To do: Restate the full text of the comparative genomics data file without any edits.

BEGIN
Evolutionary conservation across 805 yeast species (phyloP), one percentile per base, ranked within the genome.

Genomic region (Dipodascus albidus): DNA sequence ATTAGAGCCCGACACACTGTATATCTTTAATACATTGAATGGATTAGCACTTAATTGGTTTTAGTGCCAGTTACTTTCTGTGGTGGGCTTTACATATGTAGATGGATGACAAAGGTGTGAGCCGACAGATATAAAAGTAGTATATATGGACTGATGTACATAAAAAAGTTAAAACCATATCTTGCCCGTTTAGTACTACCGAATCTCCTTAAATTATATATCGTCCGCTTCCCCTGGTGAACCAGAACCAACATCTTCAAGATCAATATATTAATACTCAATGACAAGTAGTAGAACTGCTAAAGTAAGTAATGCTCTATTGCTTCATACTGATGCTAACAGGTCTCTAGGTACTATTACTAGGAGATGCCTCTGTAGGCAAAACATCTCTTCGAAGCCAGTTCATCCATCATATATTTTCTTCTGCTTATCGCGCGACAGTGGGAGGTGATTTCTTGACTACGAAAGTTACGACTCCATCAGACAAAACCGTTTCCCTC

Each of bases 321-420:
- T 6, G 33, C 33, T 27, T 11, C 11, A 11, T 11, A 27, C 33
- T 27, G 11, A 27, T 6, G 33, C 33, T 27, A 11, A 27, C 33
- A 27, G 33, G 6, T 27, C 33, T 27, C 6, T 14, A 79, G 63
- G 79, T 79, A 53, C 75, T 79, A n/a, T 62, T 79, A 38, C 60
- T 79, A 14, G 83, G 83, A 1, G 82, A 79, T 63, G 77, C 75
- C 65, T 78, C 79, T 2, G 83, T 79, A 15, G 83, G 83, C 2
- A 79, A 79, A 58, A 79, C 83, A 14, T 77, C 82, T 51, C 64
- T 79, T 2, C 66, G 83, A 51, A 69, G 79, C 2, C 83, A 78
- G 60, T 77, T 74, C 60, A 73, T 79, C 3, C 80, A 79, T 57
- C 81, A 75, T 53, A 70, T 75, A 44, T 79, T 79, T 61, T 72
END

Evolutionary conservation across 805 yeast species (phyloP), one percentile per base, ranked within the genome.

Genomic region (Dipodascus albidus): DNA sequence ATTAGAGCCCGACACACTGTATATCTTTAATACATTGAATGGATTAGCACTTAATTGGTTTTAGTGCCAGTTACTTTCTGTGGTGGGCTTTACATATGTAGATGGATGACAAAGGTGTGAGCCGACAGATATAAAAGTAGTATATATGGACTGATGTACATAAAAAAGTTAAAACCATATCTTGCCCGTTTAGTACTACCGAATCTCCTTAAATTATATATCGTCCGCTTCCCCTGGTGAACCAGAACCAACATCTTCAAGATCAATATATTAATACTCAATGACAAGTAGTAGAACTGCTAAAGTAAGTAATGCTCTATTGCTTCATACTGATGCTAACAGGTCTCTAGGTACTATTACTAGGAGATGCCTCTGTAGGCAAAACATCTCTTCGAAGCCAGTTCATCCATCATATATTTTCTTCTGCTTATCGCGCGACAGTGGGAGGTGATTTCTTGACTACGAAAGTTACGACTCCATCAGACAAAACCGTTTCCCTC

Each of bases 321-420:
- T 6, G 33, C 33, T 27, T 11, C 11, A 11, T 11, A 27, C 33
- T 27, G 11, A 27, T 6, G 33, C 33, T 27, A 11, A 27, C 33
- A 27, G 33, G 6, T 27, C 33, T 27, C 6, T 14, A 79, G 63
- G 79, T 79, A 53, C 75, T 79, A n/a, T 62, T 79, A 38, C 60
- T 79, A 14, G 83, G 83, A 1, G 82, A 79, T 63, G 77, C 75
- C 65, T 78, C 79, T 2, G 83, T 79, A 15, G 83, G 83, C 2
- A 79, A 79, A 58, A 79, C 83, A 14, T 77, C 82, T 51, C 64
- T 79, T 2, C 66, G 83, A 51, A 69, G 79, C 2, C 83, A 78
- G 60, T 77, T 74, C 60, A 73, T 79, C 3, C 80, A 79, T 57
- C 81, A 75, T 53, A 70, T 75, A 44, T 79, T 79, T 61, T 72